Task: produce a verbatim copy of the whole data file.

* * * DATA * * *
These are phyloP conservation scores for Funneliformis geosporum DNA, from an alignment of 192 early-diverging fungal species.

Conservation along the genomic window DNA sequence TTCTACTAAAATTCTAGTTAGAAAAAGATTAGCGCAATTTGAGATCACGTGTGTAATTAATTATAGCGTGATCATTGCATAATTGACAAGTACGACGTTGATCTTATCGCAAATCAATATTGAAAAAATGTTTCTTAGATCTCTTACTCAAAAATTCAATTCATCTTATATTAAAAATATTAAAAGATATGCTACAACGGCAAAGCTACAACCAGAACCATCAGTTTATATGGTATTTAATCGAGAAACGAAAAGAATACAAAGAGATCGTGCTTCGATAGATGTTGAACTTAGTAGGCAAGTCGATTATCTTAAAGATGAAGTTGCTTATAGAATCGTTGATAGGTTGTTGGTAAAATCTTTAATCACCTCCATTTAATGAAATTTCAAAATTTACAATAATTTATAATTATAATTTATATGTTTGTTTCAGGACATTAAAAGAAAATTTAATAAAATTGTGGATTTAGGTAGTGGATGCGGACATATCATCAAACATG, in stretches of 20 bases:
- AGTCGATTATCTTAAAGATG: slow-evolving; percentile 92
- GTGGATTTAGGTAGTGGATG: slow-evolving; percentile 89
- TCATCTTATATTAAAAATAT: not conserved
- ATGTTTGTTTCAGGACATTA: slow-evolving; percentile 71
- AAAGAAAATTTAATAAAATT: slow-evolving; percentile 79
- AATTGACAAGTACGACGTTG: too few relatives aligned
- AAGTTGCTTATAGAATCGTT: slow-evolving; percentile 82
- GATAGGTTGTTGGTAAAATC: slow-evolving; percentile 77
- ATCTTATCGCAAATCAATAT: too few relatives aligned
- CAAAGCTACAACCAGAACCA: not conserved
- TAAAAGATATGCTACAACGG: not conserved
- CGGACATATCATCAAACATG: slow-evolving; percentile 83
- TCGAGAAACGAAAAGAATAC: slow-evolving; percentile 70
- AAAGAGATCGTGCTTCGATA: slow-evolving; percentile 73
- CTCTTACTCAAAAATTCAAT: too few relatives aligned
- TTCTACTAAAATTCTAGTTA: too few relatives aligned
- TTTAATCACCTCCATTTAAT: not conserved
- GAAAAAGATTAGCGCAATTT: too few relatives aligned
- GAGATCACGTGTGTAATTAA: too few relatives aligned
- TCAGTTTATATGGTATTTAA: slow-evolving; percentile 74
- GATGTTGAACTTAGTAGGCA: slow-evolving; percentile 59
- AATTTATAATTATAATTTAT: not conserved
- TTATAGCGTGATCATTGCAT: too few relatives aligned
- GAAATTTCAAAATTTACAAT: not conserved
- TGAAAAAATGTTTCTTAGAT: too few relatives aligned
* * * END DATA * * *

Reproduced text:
These are phyloP conservation scores for Funneliformis geosporum DNA, from an alignment of 192 early-diverging fungal species.

Conservation along the genomic window DNA sequence TTCTACTAAAATTCTAGTTAGAAAAAGATTAGCGCAATTTGAGATCACGTGTGTAATTAATTATAGCGTGATCATTGCATAATTGACAAGTACGACGTTGATCTTATCGCAAATCAATATTGAAAAAATGTTTCTTAGATCTCTTACTCAAAAATTCAATTCATCTTATATTAAAAATATTAAAAGATATGCTACAACGGCAAAGCTACAACCAGAACCATCAGTTTATATGGTATTTAATCGAGAAACGAAAAGAATACAAAGAGATCGTGCTTCGATAGATGTTGAACTTAGTAGGCAAGTCGATTATCTTAAAGATGAAGTTGCTTATAGAATCGTTGATAGGTTGTTGGTAAAATCTTTAATCACCTCCATTTAATGAAATTTCAAAATTTACAATAATTTATAATTATAATTTATATGTTTGTTTCAGGACATTAAAAGAAAATTTAATAAAATTGTGGATTTAGGTAGTGGATGCGGACATATCATCAAACATG, in stretches of 20 bases:
- AGTCGATTATCTTAAAGATG: slow-evolving; percentile 92
- GTGGATTTAGGTAGTGGATG: slow-evolving; percentile 89
- TCATCTTATATTAAAAATAT: not conserved
- ATGTTTGTTTCAGGACATTA: slow-evolving; percentile 71
- AAAGAAAATTTAATAAAATT: slow-evolving; percentile 79
- AATTGACAAGTACGACGTTG: too few relatives aligned
- AAGTTGCTTATAGAATCGTT: slow-evolving; percentile 82
- GATAGGTTGTTGGTAAAATC: slow-evolving; percentile 77
- ATCTTATCGCAAATCAATAT: too few relatives aligned
- CAAAGCTACAACCAGAACCA: not conserved
- TAAAAGATATGCTACAACGG: not conserved
- CGGACATATCATCAAACATG: slow-evolving; percentile 83
- TCGAGAAACGAAAAGAATAC: slow-evolving; percentile 70
- AAAGAGATCGTGCTTCGATA: slow-evolving; percentile 73
- CTCTTACTCAAAAATTCAAT: too few relatives aligned
- TTCTACTAAAATTCTAGTTA: too few relatives aligned
- TTTAATCACCTCCATTTAAT: not conserved
- GAAAAAGATTAGCGCAATTT: too few relatives aligned
- GAGATCACGTGTGTAATTAA: too few relatives aligned
- TCAGTTTATATGGTATTTAA: slow-evolving; percentile 74
- GATGTTGAACTTAGTAGGCA: slow-evolving; percentile 59
- AATTTATAATTATAATTTAT: not conserved
- TTATAGCGTGATCATTGCAT: too few relatives aligned
- GAAATTTCAAAATTTACAAT: not conserved
- TGAAAAAATGTTTCTTAGAT: too few relatives aligned